17Battle of Otterburn – (The)Chevy Chasea variation on Chevy Chase – about a battle fought 9 August 1388
25Bewick and the Graeme, theTranscribed by Sir Walter Scotttaken from the "Minstrelsy of the Scottish Border" possibly 16th century
29comment on "The Bewick and the Graeme" and chivalry
31Brave Earl Brand and the King of England's Daughter – (The)
33comment on The close relationship between the last song and many others
34Hughie the GraemeGraeme Clan
35short bioJoseph Ritson
36short bioGraeme Clan
37Jock o' the Sydefirst published 1784 in the Hawick Museum, a provincial miscellany, by John Elliott, Esq., of Reidheugh
41short bioJock o' the Sydemaybe a nephew of the Laird of Mangerton,
42Death of Parcy Reed – (The)
46short bioParcy Reed
48Outlandish Knight – (The)
50short bioOutlanderssomeone from the Outlands or Debatable Lands
51Fair Flower of Northumberland – (The)Thomas Deloney or T.D. The English version – there is a Scottish version by Kinlock
55short bioThomas Deloney or T.D. alias the "ballading silk weaver" who died c1600
55short bioKinlock,A Scottish version of "Fair Flower of Northumberland"
56Laidley Worm (The) (of Spindleston Heugh)(this version by Robert Lamb, Vicar of Norham)from an old MSS
60short bioReverend Robert LambeVicar of Norham
60comment onThe Worm O Spindleston Heugh
61Binnorie, or, the Cruel Sister,first published as broadsheet by Mr. Rimbault c 1656.
63a mention of Mr. Rimbault printer
63comment on history of Binnorie
64Lord Beichan
69comment onversions of "Lord Beichan"
71Derwentwater's Farewell
72short bioJames Radclyffe, 3rd Earl of Derwentwater
73comment on Derwentwater's Farewell
75comment onDerwentwater
76Lay the Bent to the Bonny Broom
78comment onsimple melodies
79Whittingham Fair[3]
81Blow the Winds, I-ho
82Keach I' the Creel – (The)
84O I hae seen the Roses blaw
86O the Oak and the Ash and the Bonny Ivy TreeGoddesses ** The tune is in Sir James Hawkins' "The Dancing Muster," 1650, under this title
87comment onhistory of song "Oak Ash and Bonny Ivy
88Bonny at Morn
89Water of Tyne (The)
90Willow Tree or Rue ard Thyme – (The)attributed to Mrs Francis Habergham, of Habergham, Lancashire (died 1703)according to William Chappell
90Rue ard Thyme – (The)attributed to Mrs Francis Habergham, of Habergham, Lancashire (died 1703)Alternative title of "Willow Tree"
91short bioWilliam Chappell
91comment onhistory of "The Willow Tree"
92Sair Fail'd, HinneyActually titled "Sair Fyel'd, Hinny" in the book
93I Drew my Ship into a Harbour
94Miller and His Sons – (The)
95comment onThe Miller in poetry and satire
96Shoemaker – (The)
97My Love is Newly Listedno lyrics – music only – first published when Thomas Doubleday placed it in "Blackwood Magazine" 1821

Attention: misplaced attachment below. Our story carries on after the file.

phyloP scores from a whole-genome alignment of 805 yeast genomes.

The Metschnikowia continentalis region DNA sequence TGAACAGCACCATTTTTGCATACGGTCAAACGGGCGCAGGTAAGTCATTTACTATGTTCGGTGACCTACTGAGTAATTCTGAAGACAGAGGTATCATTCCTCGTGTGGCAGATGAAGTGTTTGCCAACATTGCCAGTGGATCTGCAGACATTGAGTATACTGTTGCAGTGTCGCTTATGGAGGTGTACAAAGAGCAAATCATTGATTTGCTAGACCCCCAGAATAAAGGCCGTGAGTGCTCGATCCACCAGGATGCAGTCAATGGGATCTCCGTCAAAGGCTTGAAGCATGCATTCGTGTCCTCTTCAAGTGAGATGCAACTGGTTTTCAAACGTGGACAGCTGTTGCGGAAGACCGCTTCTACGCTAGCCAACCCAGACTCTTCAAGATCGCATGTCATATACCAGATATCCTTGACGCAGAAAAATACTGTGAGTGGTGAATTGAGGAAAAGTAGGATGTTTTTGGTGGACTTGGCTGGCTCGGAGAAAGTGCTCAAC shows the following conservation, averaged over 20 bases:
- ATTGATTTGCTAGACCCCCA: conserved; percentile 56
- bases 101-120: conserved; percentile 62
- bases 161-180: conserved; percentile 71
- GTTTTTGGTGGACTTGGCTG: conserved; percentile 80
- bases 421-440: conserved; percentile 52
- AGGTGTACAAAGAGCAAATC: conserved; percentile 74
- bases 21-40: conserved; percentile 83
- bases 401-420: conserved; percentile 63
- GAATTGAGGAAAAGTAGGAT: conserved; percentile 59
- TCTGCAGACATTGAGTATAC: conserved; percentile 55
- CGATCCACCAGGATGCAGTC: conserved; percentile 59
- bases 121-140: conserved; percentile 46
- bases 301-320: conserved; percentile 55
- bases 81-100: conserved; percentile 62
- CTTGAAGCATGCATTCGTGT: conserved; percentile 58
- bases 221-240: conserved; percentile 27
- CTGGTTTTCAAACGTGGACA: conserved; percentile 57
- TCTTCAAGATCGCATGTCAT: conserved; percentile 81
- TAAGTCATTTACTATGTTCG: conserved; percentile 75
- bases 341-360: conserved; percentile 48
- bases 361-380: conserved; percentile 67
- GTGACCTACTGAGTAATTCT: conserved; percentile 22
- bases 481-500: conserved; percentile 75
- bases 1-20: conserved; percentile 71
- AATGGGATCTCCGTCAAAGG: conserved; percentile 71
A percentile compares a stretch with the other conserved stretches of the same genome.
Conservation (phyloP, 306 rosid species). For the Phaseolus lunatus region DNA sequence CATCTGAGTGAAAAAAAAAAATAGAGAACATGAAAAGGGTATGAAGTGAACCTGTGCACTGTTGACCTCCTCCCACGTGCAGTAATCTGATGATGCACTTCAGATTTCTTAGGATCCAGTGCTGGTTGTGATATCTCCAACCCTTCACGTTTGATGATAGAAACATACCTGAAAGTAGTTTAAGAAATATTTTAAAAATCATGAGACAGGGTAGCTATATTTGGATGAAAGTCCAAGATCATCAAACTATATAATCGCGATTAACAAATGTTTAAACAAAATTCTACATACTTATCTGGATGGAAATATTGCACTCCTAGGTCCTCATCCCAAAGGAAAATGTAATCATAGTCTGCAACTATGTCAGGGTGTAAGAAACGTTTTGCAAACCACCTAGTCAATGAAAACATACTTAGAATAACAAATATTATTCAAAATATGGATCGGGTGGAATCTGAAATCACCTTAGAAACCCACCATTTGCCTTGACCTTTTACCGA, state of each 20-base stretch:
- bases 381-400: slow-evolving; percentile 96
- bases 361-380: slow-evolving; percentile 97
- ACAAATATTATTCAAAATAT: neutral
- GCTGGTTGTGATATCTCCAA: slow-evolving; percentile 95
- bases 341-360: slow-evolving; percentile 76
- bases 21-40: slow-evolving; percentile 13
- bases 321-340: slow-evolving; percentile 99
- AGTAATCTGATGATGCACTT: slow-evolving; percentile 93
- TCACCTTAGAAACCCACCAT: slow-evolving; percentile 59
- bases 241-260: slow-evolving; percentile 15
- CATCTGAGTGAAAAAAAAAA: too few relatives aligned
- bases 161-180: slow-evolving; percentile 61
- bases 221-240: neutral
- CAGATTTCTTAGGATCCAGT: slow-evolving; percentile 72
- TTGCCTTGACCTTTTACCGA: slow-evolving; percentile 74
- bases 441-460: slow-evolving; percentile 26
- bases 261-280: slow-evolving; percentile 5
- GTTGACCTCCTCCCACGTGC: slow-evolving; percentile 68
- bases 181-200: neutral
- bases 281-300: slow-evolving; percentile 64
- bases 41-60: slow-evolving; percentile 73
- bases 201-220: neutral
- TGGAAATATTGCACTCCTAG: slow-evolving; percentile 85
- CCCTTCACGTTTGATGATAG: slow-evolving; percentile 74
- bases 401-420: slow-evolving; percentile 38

97a mention ofThomas Doubleday
97comment onhistory of My Love is newly listed
98Broom, Green Broom
100O the Bonny Fisher Lad
102Hexhamshire Lass – (The)
104Mode o' Wooing – (The)
107Northumberland Bagpipes – (The)
108a mention ofWilliam Chappell
108comment onpipes
109Durham Old Women
110Aboot the Bush, Willy
111Christmas Day in the MorningTraditional Carol
112Elsie MarleyElsie Marleyto its own tuneAn Alewife at Pictree, near Chester-le-Street
113short bioElsie (or Alice) Marleyfirst published by Joseph Ritson in "Bishopric Garland" 1784
113comment on short history on "Elsie Marley"
115Bobby ShaftoeTraditional
116Up the Raw
117Dol Li A
118Broom Buzzems – (or Buy Broom Busoms)
119short bioWilliam Purvis
120A You A, Hinny Burdnamed as "A U Hinny Burd" in this book
121Ca' Hawkie through the watterThe title given is "Water" in this book
122Anti-Gallican Privateer (The)
123comment onThe ship, first to sail fitted and manned from Newcastle
124Adam Buckham, O!
125Captain Bover
125short bioThomas Doubleday
125short bioCaptain Bover
126Here's the Tender coming
127Liberty for the SailorsJohn Stobbsa Shields song for the days of the Press-gangTune-Br
128Sailors are a' at the Bar (The)Actually titled "The Sailors are all at the Bar" in book
128a mention ofJohn Bell
128Lad wi' the Trousers on
129Twelve Days of Christmas – (The)
129comment onhistory of "Twelve Days of Christmas"
132Ma' Canny HinnyActually titled "Maw Canny Hinny" in this book
134Robin Spraggon's Auld Grey Maretranscribed by Mr Fairless
135comment on days gone by
136short bioMr. Fairless of Hexham
137Sword Dancers' Song – (The)no lyrics – music only
137Kitty Bo-bo,no lyrics – music only
138(Weel May) The Keel RowTraditional
139comment on history of "The Keel Row"
140Northern Minstrel's Budget – (The)Henry Robson
143short bioHenry Robson
145Part II – Small pipe tunes
the following tunes are music only except where a comment to the contrary is given.
145Chevy Chase – (pipe tune)Chevy Chase
146Wylam AwayWylam Awayreferred to as "Gingling Geordie" in an old ms of 1694
146Cockle GeordieCockle Geordie
147I saw My Love passing by MeI saw My Love passing by Metwo lines of lyrics discovered
147Jockey lay up in the Hay LoftJockey lay up in the Hay Loft
148Pelton Lonnin'Pelton Lonnin'two verses also located, Title actually given as "Felton" but verses say "Pelton"
148Kye's Come Home (The)Pelton Lonnin'two verses also located
148a mention ofCuthbert Sharpgiven as "Pelton Lonin" in "Bishoprick Garland"
149Stay a Wee Bit, Bonnie LadStay a Wee Bit, Bonnie Lad
149Broken-legged Chicken – (The)The Broken-legged Chicken
150Bonny Pit Laddie – (The)Bonny Pit Laddietwo verses given
150Bonny Keel Laddie – (The)Bonny Pit Laddiethree verses given
151Dorrington LadsDorrington Lads[4]
151Blackett o' WylamBlacket o' Wylamerroneously spelt "Blacket" in this book
152Peacock followed the hen (The)William MidfordThe Peacock followed the Hentwo verses givenTune-Cr